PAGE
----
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Attachmate Catches Mono, Red Hat Takes a Cloud PaaS

  • May 10, 2011
  • By Sean Kerner

Changes on the Linux Planet observed last week include not just technology changes but personnel changes as well. We also saw the continuing saga of Novell's future begin to unfold as rival Linux vendor Red Hat detailed its own future in the cloud.

1. Attachmate Asserts Control at Novell

Attachmate officially owns Novell, so now what?

The first indications of what Attachmate has in store for Novell began to be revealed this past week. Attachmate had publicly stated since before it completed the acquisition of Novell that it would continue to support the SUSE Linux business. Now that Attachmate actually owns Novell, what that support will look like is crystallizing.

This past week, Attachmate began to restructure Novell's operations by laying off people in Utah as well as taking aim at the Mono Project. Mono is an open source implementation of Microsoft's .NET framework, and it is included in multiple distros. Mono is also the technology that enables popular applications, such as the Banshee music player and the Tomboy note taking application.

Attachmate is moving the headquarters for the SUSE business unit to Germany. Along with that move comes an unknown number of layoffs for Mono developers in the United States.

It is still unclear as to what the future holds for Mono. However, users need not worry too much, this is open source after all (and as such, there is no vendor lock-in, right?) As an open source project, even if Attachmate drops support, a community of developers could still choose to push the effort forward. If there an itch to scratch.

2. Ubuntu CTO Leaves

Is there trouble at Canonical?

Matt Zimmerman, the CTO of Ubuntu Linux is leaving Canonical. Zimmerman has been the CTO for the past seven years.

According to Zimmerman, he's moving on to try something new, although he expects to remain involved in Ubuntu as a technical contributor or volunteer.

Zimmerman isn't the only Canonical executive on the way out the door. Neil Levine, who helped to head up Canonical's cloud efforts, is also reportedly leaving the company.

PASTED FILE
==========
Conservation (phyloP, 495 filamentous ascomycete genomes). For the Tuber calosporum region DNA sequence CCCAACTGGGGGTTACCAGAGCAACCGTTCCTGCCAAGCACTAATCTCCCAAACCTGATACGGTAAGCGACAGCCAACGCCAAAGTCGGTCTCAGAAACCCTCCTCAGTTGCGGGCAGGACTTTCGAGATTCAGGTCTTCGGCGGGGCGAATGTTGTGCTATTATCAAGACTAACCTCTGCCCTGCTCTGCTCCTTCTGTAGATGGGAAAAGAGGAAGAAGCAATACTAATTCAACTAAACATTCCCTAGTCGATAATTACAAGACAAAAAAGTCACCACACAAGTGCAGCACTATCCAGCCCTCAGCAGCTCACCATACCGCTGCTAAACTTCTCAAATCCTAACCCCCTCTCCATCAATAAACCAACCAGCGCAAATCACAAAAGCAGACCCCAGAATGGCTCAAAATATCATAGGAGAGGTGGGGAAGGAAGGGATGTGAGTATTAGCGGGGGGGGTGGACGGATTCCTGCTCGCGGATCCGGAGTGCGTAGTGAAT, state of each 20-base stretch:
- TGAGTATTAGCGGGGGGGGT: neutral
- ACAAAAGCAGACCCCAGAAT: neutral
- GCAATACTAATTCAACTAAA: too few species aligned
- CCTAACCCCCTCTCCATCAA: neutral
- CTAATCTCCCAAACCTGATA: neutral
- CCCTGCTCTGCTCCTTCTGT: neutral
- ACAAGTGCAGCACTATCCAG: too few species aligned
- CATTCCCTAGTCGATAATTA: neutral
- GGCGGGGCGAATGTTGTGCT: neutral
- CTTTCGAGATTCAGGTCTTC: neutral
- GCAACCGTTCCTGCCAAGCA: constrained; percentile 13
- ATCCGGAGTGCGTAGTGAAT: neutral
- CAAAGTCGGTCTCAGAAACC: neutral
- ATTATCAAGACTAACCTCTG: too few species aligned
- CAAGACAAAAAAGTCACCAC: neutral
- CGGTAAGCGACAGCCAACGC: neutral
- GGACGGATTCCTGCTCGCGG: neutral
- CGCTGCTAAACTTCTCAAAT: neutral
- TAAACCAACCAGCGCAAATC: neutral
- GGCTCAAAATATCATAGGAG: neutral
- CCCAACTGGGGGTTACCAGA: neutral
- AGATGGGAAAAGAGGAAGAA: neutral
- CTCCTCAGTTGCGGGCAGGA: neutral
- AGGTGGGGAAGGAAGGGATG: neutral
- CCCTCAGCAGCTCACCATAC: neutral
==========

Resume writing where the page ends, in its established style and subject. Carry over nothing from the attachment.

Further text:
While Zimmerman's departure after seven years is not necessarily a cause for alarm, the company has undergone some significant shifts over the past couple of years. Ubuntu founder Mark Shuttleworth is no longer the CEO of Canonical, although he maintains an active role as the leader of the Linux project. Jane Silber is the new CEO of Canonical and was formerly the COO. The position of COO was supposed to go to noted Linux blogger Matt Asay. Asay however, lasted only a few months as COO.

Ubuntu has also made a big change with the Unity interface. The Unity move is one that some in the Linux community praised while others have criticized.

While it's not yet clear who will replace Zimmerman, multiple leaders within the Ubuntu community could step up, including Mark Shuttleworth himself.

3. Red Hat Summit

This past week was Red Hat's annual Summit event in Boston. In years past, multiple themes emerged, but for 2011 there was one key focus -- the cloud.

Red Hat (NYSE: RHT) announced a new Infrastructure-as-a-Service offering called CloudForms at the event. CloudForms includes components from more than 60 open source projects, including the Red Hat led Apache Deltacloud project for cloud abstraction.

Red Hat also took aim at VMware with a new Platform-as-a-Service offering called OpenShift. The OpenShift PaaS includes multiple components, including technology from a company called Makara, which Red Hat acquired in 2010.

While Red Hat is an open source company, OpenShift itself is not entirely open source, according to Red Hat's own admission. However, it will be, eventually, one day.

4. Linux 2.6.39 -rc6 Nears Release

The next Linux kernel took another step toward its final release this past week. Linus Torvalds announced the sixth release candidate (rc6) for the 2.6.39 kernel.

Torvalds noted that 2.6.39 -rc6 is not likely to be the final release candidate. He added that the 2.6.39 kernel is not in bad shape though.

The 2.6.39 kernel will include a new block device plugging model, which will improve Linux system performance.

The 2.6.39 kernel looks to be on track to be generally available by the end of May, meaning it's too late for Fedora 15 and too early for Ubuntu 11.10. Distros like Arch or Gentoo are likely to benefit first from 2.6.39, as will the openSUSE Tumbleweed rolling release.

5. KDE Updates

While much of the Linux Planet continues to debate GNOME 3, its associated GNOME Shell and Unity, the KDE community just keeps motoring along.

This past week, the KDE project released KDE 4.6.3. The focus for 4.6.3 is bug fixes and translation updates. So no, not big changes, but still an important update and one that continues to demonstrate the maturity of KDE 4.6 and the KDE project itself.

Sean Michael Kerner is a senior editor at InternetNews.com, the news service of Internet.com, the network for technology professionals.

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